This weekend is another milestone for me. One year ago today, I set out to run Speedgoat 50k, a tough trail race in Snowbird, UT. While I didn’t cross the finish line, I still consider it a successful day.
Speedgoat was my first Small Change race, benefiting Push to the Finish, an organization that provides opportunities for children with physical limitations to experience the enjoyment, competition, and sense of accomplishment of participating in a running race. My $25 donation covered a race registration for one determined kid.
Small Change is an initiative I launched to donate money to organizations making a difference in the communities we visit for a race or adventure. Or put another way, I founded Small Change because at the heart of it, I’m just a broke philanthropist who wants to give back.
To celebrate my one-year anniversary of launching Small Change, I reached out to Andrew McMahon, founder of Push to the Finish to learn more about his organization and what he’s been up to since I shared his story one year ago.
A long-time runner, Andrew has completed in many races and experienced firsthand the excitement that comes with crossing a finish line. When kids join Push to the Finish, barriers are removed, possibilities seem limitless, and an active lifestyle becomes reality. “There’s nothing like running for someone else to provide for them a sense of satisfaction and enjoyment of completing a race,” says McMahon.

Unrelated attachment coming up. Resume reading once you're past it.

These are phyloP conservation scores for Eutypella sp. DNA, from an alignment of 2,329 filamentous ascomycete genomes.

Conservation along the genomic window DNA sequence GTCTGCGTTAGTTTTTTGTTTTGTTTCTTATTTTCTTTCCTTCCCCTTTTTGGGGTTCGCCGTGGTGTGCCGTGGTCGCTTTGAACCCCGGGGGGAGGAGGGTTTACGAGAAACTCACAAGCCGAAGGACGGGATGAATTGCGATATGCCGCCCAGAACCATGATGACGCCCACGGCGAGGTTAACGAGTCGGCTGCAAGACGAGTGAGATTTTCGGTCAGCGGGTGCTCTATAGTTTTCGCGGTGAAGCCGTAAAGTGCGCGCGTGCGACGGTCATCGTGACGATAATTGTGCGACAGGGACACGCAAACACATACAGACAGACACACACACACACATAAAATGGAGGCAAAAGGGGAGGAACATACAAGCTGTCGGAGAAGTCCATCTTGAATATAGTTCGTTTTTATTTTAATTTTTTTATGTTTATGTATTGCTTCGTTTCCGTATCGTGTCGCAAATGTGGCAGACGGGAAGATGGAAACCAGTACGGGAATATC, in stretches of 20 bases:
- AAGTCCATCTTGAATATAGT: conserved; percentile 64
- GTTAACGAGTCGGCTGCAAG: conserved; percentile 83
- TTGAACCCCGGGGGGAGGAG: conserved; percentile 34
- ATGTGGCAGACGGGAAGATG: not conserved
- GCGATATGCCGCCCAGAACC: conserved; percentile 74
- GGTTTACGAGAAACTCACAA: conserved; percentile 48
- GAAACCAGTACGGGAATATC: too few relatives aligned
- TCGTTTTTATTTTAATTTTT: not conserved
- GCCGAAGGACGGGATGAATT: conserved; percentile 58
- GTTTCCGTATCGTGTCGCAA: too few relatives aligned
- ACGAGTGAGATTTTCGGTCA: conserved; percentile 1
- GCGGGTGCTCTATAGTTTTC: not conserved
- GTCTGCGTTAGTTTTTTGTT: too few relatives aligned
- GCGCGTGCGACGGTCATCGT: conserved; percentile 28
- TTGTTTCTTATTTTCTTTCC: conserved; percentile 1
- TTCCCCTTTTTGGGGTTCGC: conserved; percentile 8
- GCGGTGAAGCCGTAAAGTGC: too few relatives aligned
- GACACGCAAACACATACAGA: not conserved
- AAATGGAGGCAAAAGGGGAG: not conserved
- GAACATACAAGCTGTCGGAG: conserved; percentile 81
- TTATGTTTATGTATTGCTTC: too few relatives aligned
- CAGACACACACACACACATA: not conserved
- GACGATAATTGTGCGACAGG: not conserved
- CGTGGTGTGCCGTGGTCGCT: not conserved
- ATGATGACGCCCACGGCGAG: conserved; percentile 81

Andrew was inspired by Rick and Dick Hoyt—the father-and-son team who have competed in hundreds of races and athletic endeavors (Rick is a quadriplegic with cerebral palsy and is pushed in a mobility chair by his dad, Dick)—and wanted to give kids in Utah the thrill and satisfaction of racing.
Since starting Push to the Finish in January 2012, 750 kids have crossed finish lines at 52 races, translating to roughly 2,300 inspiring miles. Most of the kids who participate in races rely on a mobility device; however, some are able to get out and walk the final steps to victory themselves. [Continue Reading]